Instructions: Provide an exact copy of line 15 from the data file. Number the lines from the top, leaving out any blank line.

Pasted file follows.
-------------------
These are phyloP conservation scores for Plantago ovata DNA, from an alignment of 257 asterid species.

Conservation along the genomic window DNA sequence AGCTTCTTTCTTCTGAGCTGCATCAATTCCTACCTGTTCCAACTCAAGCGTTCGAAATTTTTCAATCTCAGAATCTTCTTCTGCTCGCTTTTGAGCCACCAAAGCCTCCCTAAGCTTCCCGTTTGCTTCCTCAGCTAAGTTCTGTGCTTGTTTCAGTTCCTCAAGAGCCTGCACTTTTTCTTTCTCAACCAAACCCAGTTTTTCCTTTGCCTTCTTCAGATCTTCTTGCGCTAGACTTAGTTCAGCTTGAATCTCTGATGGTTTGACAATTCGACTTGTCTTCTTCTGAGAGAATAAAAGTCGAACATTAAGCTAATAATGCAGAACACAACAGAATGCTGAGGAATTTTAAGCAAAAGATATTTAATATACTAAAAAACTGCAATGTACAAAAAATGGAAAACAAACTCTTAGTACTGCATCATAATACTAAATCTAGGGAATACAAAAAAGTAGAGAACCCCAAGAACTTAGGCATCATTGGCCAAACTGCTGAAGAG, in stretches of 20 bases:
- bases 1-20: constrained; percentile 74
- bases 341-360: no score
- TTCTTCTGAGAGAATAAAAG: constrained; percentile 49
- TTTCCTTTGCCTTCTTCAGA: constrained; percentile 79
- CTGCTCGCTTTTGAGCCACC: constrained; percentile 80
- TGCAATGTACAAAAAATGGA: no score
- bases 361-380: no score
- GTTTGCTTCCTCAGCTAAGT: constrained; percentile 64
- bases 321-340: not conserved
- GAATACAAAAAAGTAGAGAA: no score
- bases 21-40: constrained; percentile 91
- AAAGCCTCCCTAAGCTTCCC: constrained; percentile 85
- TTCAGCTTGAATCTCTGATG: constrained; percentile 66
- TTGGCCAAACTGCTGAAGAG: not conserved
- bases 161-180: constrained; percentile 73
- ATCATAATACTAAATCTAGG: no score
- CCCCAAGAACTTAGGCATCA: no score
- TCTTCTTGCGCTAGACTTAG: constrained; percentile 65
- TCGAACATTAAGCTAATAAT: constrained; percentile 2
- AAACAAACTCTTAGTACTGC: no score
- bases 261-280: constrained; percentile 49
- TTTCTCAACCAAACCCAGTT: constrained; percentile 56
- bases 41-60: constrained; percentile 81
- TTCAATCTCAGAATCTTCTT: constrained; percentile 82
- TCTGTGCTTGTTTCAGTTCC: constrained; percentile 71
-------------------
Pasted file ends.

- TTCAGCTTGAATCTCTGATG: constrained; percentile 66